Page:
Authored by Mark Eglinton
Foreword by Chuck Billy of Testament
Published by Lesser Gods
This book works better as a history of Metallica than it does as a biography of James Hetfield. The author has not been able to do the extensive interviews with Hetfield that would be needed to produce an in-depth biography. Thus, he has had rely on either people who know or have known Hetfield, or interviews that Hetfield and those around him have done over the years. This is akin to, for example, describing the contents of a building, not by entering it and looking around, but relying on those who have been there in the past and on their descriptions. This is not a criticism of Eglinton – he has put a lot of work into a very readable book – but not having access to your subject matter is a hard hurdle to surmount for any writer.
So Let It Be Written works best when dealing with the early days of Hetfield’s life, where we genuinely do gain valuable insight from friends and early bandmates. But as Metallica grow in stature, their access to Hetfield grows ever more distant.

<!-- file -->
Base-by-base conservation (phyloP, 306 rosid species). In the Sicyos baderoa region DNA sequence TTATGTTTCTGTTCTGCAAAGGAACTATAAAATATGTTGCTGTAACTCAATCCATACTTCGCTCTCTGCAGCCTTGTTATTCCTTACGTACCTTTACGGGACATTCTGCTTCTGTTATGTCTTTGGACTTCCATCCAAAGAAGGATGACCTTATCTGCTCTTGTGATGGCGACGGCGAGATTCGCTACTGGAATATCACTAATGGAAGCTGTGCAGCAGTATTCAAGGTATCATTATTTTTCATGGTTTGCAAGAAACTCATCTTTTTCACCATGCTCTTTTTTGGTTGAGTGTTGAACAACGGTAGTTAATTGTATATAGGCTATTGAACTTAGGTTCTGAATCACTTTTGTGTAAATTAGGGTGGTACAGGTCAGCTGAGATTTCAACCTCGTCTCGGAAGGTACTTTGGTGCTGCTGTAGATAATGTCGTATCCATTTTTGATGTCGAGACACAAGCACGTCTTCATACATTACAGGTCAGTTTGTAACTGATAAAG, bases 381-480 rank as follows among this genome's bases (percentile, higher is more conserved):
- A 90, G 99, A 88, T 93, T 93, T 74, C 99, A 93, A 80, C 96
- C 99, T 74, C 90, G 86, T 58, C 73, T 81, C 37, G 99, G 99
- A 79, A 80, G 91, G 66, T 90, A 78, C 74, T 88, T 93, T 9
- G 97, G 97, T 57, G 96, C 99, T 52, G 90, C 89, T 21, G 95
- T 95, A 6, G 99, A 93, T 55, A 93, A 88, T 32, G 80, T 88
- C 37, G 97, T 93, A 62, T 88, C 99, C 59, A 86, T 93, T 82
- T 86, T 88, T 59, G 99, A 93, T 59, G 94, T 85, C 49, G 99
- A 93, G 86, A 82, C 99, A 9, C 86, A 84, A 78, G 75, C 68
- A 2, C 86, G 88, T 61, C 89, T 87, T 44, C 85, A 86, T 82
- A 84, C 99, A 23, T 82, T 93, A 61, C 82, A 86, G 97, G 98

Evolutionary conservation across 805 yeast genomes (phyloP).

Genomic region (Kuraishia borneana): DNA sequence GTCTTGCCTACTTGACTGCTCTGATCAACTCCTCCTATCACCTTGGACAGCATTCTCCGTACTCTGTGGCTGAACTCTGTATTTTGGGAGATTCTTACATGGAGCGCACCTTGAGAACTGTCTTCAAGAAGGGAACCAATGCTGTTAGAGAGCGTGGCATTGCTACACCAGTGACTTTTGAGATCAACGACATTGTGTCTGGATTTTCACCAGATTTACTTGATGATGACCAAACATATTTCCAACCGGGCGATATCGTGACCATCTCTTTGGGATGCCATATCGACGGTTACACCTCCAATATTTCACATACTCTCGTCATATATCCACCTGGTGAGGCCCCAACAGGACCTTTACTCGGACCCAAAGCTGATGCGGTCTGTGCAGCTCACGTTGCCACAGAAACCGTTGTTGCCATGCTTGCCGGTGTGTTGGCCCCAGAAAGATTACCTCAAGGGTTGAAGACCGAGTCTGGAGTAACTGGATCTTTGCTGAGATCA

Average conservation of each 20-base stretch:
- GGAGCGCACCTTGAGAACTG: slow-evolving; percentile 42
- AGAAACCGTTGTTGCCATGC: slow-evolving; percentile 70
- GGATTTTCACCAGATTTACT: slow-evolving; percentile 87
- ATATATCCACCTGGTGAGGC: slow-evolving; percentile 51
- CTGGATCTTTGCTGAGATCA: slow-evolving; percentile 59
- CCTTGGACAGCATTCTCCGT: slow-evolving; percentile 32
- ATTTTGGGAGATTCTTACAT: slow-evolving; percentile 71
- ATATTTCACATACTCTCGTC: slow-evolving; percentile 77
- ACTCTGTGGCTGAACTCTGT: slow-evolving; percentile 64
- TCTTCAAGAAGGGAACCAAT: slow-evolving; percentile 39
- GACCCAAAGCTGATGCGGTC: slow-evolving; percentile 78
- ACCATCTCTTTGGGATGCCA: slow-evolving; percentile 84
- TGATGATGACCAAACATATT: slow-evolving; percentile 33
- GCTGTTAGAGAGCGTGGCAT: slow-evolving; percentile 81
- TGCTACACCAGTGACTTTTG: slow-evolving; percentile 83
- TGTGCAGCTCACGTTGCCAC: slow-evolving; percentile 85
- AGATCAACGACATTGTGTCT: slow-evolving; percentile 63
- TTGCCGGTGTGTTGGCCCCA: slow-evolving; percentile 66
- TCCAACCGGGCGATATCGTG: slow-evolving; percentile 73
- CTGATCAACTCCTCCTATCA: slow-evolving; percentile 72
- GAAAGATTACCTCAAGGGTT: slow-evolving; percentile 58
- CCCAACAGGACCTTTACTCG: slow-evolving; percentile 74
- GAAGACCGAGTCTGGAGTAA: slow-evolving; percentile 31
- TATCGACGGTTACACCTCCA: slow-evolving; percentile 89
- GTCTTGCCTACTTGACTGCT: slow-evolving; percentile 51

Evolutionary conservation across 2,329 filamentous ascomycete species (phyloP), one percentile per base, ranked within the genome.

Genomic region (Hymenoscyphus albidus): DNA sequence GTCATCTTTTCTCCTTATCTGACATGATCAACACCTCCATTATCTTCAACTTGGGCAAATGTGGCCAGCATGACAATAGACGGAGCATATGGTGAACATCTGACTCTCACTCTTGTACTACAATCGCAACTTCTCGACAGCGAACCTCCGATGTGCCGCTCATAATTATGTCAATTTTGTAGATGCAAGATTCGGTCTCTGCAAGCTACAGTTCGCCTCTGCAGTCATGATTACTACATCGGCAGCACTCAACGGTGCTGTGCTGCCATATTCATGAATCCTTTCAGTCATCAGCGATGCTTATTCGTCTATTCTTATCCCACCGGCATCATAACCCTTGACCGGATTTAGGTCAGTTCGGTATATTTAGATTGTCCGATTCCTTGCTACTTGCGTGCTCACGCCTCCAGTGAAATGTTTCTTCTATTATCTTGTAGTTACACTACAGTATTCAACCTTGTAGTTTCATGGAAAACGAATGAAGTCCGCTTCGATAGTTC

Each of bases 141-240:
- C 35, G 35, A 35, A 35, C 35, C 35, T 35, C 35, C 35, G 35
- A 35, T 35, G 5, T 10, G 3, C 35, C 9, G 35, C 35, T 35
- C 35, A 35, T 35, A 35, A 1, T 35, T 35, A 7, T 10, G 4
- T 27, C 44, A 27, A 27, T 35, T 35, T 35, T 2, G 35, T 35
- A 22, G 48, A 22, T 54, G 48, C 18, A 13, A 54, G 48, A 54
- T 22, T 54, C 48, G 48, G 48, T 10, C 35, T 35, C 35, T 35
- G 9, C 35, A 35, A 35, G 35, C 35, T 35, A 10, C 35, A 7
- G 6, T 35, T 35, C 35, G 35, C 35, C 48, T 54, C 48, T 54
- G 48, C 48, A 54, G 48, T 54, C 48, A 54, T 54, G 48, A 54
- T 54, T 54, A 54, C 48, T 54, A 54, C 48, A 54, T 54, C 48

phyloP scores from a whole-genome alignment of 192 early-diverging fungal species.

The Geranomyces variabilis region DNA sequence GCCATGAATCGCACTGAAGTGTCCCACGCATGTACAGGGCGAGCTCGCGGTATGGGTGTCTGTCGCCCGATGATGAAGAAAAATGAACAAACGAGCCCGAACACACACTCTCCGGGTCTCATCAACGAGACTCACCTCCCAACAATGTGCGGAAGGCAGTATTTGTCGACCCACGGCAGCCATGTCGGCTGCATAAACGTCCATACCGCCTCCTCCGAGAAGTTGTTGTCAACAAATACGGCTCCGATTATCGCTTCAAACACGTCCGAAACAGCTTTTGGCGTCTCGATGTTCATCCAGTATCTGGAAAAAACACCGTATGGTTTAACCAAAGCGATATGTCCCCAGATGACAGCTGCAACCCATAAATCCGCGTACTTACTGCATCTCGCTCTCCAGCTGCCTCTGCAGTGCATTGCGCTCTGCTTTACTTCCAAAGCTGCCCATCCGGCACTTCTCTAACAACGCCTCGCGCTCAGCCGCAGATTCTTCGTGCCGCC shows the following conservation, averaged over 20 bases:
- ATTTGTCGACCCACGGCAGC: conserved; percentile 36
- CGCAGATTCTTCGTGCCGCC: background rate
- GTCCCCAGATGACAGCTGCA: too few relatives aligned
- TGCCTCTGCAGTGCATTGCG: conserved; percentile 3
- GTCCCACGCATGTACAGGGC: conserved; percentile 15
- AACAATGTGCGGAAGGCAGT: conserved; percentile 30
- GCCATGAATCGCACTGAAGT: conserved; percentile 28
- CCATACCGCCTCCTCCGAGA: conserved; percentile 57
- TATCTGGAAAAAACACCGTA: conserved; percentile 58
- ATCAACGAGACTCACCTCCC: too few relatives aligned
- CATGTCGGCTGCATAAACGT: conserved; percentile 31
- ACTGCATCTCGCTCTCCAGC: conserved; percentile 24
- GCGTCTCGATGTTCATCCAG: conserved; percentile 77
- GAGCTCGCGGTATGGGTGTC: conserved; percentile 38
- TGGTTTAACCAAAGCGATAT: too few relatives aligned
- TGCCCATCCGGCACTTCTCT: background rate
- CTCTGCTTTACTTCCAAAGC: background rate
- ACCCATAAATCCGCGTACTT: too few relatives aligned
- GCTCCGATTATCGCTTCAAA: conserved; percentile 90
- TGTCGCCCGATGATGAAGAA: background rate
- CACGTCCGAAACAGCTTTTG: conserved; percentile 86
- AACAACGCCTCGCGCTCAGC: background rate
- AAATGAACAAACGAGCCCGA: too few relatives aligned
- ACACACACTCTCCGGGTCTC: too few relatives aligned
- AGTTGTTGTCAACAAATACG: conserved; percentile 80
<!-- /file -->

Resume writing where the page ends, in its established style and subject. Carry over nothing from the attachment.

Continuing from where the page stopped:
We don’t gain a great deal of insight into Hetfield’s character. When we do, it isn’t always pleasant. His, and his bandmates’, treatment of Jason Newsted is shameful – it was bullying plain and simple; if you treated someone like that at work, it would not be tolerated, and the person or persons doing it would be fired. Hetfield is a great musician, but it is impossible to warm to behaviour like this.
Mark Eglinton is a good writer, and is quite honest about Metallica’s strengths and weaknesses, and as a history of Metallica, it works well, but as I say, not as well as a biography of Hetfield. Maybe this isn’t a bad thing; in our social-media saturated age, it is unusual to have a rock star like Hetfield who was retained a mystique. Plus, access to stars in the 21st century is very guarded, despite the illusion of access caused by twitter and other social media, and a great many biographies of bands and musicians suffer from this. A rare exception I can recommend is Neill Strauss’s ‘Everyone Loves You When You’re Dead’, a superb insight into the people he interviewed, but unlike Eglinton, he got to interview these people, which is a great help.